Competitor Offers $1 Pill To Treat AIDS Patients After Pharma CEO’s 5,000% Price Hike Outrage

When Martin Shkreli’s Turing Pharmaceuticals purchased the rights to a live saving drug needed by many AIDS and cancer patients, he immediately raised the price of Daraprim by more than 5,000 percent.

Shkreli promised to lower the price of Daraprim to an undefined amount shortly after his price hike was uncovered by the media and public outrage grew against his company. Weeks after his promise, Daraprim’s $750 a pill price tag remains unchanged.

This week, a specialty drug company has announced that they can offer a cheaper alternative to compete with Turing’s controversial pill which fights parasitic infections.

San Diego-based Imprimis Pharmaceuticals says it can make a close, customized version of Daraprim for about $1 a pill.

“While we respect Turing’s right to charge patients and insurance companies whatever it believes is appropriate, there may be more cost-effective compounded options for medications, such as Daraprim, for patients, physicians, insurance companies and pharmacy benefit managers to consider,” Imprimis CEO Mark Baum said in a statement.

Related: 2-Weeks Later, ‘Hated’ CEO Still Hasn’t Lowered Price Of Life-Saving AIDS Drug As Promised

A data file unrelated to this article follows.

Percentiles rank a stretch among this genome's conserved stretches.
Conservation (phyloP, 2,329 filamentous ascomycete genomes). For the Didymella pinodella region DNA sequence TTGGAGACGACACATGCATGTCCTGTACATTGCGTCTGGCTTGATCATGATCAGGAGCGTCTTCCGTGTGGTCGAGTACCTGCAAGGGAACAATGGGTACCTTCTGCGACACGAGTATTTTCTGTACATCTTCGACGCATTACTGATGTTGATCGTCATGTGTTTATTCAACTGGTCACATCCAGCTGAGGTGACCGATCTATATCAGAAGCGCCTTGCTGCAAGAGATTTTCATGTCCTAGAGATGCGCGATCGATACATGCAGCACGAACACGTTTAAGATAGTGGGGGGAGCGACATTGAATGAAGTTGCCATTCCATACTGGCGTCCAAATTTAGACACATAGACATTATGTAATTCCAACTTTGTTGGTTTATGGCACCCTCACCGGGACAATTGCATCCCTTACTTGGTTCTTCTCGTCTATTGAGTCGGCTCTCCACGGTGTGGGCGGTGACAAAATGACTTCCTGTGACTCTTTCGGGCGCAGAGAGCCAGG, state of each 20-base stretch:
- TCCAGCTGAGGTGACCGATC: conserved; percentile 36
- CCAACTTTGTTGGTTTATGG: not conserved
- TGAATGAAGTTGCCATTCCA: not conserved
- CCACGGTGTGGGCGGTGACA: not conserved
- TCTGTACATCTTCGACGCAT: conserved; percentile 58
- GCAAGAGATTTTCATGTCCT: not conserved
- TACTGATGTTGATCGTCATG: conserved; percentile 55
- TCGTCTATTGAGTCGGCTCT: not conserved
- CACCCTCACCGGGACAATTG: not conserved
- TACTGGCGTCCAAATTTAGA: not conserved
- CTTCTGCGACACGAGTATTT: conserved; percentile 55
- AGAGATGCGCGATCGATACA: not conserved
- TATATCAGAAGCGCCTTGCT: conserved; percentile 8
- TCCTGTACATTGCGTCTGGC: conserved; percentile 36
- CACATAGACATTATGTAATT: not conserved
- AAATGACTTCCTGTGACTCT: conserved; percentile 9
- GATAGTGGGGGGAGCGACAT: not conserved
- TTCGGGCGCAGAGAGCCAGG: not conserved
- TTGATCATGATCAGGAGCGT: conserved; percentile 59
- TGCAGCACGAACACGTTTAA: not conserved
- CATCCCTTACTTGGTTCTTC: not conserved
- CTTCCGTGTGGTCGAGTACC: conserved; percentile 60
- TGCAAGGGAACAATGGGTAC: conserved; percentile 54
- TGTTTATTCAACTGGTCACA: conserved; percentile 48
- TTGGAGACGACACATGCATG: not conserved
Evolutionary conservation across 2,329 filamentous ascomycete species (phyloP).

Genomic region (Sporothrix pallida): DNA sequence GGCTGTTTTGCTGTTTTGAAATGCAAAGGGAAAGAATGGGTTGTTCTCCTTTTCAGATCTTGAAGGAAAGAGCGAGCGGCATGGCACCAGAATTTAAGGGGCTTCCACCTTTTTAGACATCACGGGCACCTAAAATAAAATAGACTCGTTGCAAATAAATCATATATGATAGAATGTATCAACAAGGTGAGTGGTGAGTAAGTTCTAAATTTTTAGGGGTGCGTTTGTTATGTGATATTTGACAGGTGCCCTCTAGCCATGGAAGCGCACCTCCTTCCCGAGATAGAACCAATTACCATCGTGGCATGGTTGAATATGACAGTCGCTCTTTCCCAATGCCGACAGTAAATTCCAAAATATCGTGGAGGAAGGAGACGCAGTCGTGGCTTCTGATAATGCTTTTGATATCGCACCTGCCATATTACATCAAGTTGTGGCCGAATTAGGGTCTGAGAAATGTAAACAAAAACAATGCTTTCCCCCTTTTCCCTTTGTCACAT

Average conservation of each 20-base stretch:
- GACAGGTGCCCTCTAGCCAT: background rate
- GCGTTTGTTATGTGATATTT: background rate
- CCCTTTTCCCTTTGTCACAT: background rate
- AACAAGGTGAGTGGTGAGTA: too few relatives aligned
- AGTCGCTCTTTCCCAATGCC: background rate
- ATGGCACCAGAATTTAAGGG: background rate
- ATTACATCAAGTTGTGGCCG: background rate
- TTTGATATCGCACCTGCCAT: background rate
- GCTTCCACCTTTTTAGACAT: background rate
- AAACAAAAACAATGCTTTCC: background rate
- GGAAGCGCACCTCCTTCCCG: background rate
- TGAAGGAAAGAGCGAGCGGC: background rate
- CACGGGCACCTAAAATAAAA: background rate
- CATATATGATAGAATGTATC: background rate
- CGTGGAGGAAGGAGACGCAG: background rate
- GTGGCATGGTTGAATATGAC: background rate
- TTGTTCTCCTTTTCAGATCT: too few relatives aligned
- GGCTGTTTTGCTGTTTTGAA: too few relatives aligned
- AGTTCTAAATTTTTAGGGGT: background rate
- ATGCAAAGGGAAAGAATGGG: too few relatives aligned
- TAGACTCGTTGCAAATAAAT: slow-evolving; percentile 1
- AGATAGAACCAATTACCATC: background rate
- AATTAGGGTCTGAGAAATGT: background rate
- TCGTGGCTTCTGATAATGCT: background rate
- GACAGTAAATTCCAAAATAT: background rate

“This is not the first time a sole supply generic drug — especially one that has been approved for use as long as Daraprim — has had its price increased suddenly and to a level that may make it unaffordable,” Baum said.

“In response to this recent case and others that we will soon identify, Imprimis is forming a new program called Imprimis Cares which is aligned to our corporate mission of making novel and customizable medicines available to physicians and patients today at accessible prices,” Baum said.

NBC News adds:

Daraprim is known generically as pyrimethamine. It’s been around since 1953 and has been generic for decades. It’s prescribed for a range of parasitic infections but is especially used by patients infected with HIV who are vulnerable to toxoplasmosis.

Imprimis says its drug, which would have to be compounded to order, has something extra called leucovorin.

“According to the Centers for Disease Control and Prevention, pyrimethamine works to block folic acid synthesis in the parasite T. gondii, the cause of toxoplasmosis, and leucovorin helps to reverse the negative effects on bone marrow caused by this mechanism of action,” the company said.

“Imprimis is now offering customizable compounded formulations of pyrimethamine and leucovorin in oral capsules starting as low as $99.00 for a 100 count bottle, or at a cost of under a dollar per capsule. Compounded medications may be appropriate for prescription when a commercially-available medicine does not meet the specific needs of a patient.”